6. TRANSFER to a floured surface and kneed several times before forming into a ball. While kneading the dough, the peanut butter chunks should begin to melt and spread. It’s a bit messy, but use the extra flour as needed to make forming a ball manageable. When ready…

    7. TRANSFER the dough to the greased baking pan. Cut an “X” into the top of the dough. A cross cut before baking allows the heat to penetrate into the thickest part of the bread. As a bonus in a Catholic country like Ireland, it adds the symbolic note of giving thanks.

     

    /home/content/p3pnexwpnas01 data02/07/2891007/html/wp content/uploads/Dark Chocolate Dreams Irish Soda Bread cookingwithcake ilovePB 230

    Chocolate Irish Soda Bread Recipe

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    Dark Chocolate Dreams Peanut Butter

    [1] Step 1: Melt the chocolate, then [2] freeze it for an hour. [3] Fresh from the oven. [4] Photos courtesy Christine Fischer and PB & Co.

     
    8. USE a pastry brush to coat the entire surface with melted butter. Bake for 40-45 minutes until a toothpick comes out of the center clean and the top is browned and crisp (photo #3).

    9. SLICE and serve immediately, slathering with extra butter as desired; or let it cool as you prefer.

    THE HISTORY OF IRISH SODA BREAD

    Baking soda, called bread soda in Ireland, was invented in the early 1800s. In those days most people didn’t have an oven. They cooked in a fireplace over coals or a peat fire (called turf fire in Ireland). They placed the dough in a lidded cast-iron pot which went right on top of the fire.

    In County Donegal and County Leitrim, there was a tradition of adding caraway seeds to bread. Immigrants brought that recipe to the U.S. In America, the recipe evolved to include butter, eggs, raisins and sugar—ingredients which frugal housewives in Ireland wouldn’t have thought to add to the dough.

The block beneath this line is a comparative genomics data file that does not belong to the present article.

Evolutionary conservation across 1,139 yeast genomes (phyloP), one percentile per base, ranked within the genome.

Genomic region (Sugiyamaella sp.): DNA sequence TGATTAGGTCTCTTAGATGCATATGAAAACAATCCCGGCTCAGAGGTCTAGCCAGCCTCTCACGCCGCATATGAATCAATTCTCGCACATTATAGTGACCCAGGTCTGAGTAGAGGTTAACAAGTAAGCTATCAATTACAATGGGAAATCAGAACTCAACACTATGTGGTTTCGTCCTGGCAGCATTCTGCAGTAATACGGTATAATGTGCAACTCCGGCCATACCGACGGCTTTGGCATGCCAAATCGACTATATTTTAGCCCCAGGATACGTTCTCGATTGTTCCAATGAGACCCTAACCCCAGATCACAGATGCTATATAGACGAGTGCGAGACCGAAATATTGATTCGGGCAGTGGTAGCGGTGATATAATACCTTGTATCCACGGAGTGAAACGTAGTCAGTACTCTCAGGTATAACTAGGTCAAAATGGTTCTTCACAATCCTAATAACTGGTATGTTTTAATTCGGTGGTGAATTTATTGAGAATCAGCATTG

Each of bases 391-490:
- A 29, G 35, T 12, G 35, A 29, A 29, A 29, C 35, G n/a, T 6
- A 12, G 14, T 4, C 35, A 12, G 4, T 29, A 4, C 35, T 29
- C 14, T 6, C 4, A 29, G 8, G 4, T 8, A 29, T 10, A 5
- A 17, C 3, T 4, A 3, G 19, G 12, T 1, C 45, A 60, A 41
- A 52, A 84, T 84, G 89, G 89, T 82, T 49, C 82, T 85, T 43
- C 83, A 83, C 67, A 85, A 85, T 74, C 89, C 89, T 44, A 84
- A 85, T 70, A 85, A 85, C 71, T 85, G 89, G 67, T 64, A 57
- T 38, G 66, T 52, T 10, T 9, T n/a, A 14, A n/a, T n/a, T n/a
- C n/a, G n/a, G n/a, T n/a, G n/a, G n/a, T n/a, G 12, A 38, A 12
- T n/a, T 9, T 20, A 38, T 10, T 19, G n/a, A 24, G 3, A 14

Today, the soda bread recipe options include:

  • White soda bread: all-purpose flour, baking soda, salt, buttermilk and optional caraway seeds.
  • Brown soda bread, also a traditional recipe that substitutes whole wheat flour for part or all or all of the white flour.
  • Irish soda bread with raisins and caraway, the classic Irish-American version also made with sugar, butter, and eggs.
  • Numerous modern recipes, from healthier variations of whole grains, flax and sunflower seeds to walnut soda bread to oat soda bread with browned butter, rosemary and black pepper…to the recipe above with chocolate peanut butter.
  •   

    Comments

    TIP OF THE DAY: Cookies For St. Patrick’s Day

    One friend of ours has a set of shamrock cookie cutters, and makes shamrock shortbread every St. Patrick’s Day. She tops them with green and/or white royal icing, and an assortment of green glitter and sprinkles.

    While we love shortbread, we take the easier way out. Here are two recipes that will make you extremely popular with friends, family and co-workers on St. Patrick’s Day.

    They give a St. Patrick’s Day dress-up to two of America’s favorite cookies. (According to a poll published in Huffington Post, chocolate chip is #1, Oreo is #4 on the Top 10 list.)

    RECIPE #1: MINT GREEN CHOCOLATE CHIP COOKIES

    This recipe is from Karen of The Food Charlatan, who says, “It’s like eating Mint Chocolate Chip Ice Cream in the form of a warm, buttery, gooey cookie.”

    Note that if you don’t like mint, you can make green chocolate chip cookies simply by substituting the peppermint extract for vanilla extract.

    If you’re using another chocolate chip cookie recipe, make sure it is one with white sugar only. The classic Toll House Cookie recipe, for example, uses equal parts white and brown sugar, and brown sugar makes the cookie dough darker.

    We prefer this type of St. Pat’s chocolate chip cookie to another popular recipe, a dark chocolate cookie with green baking chips.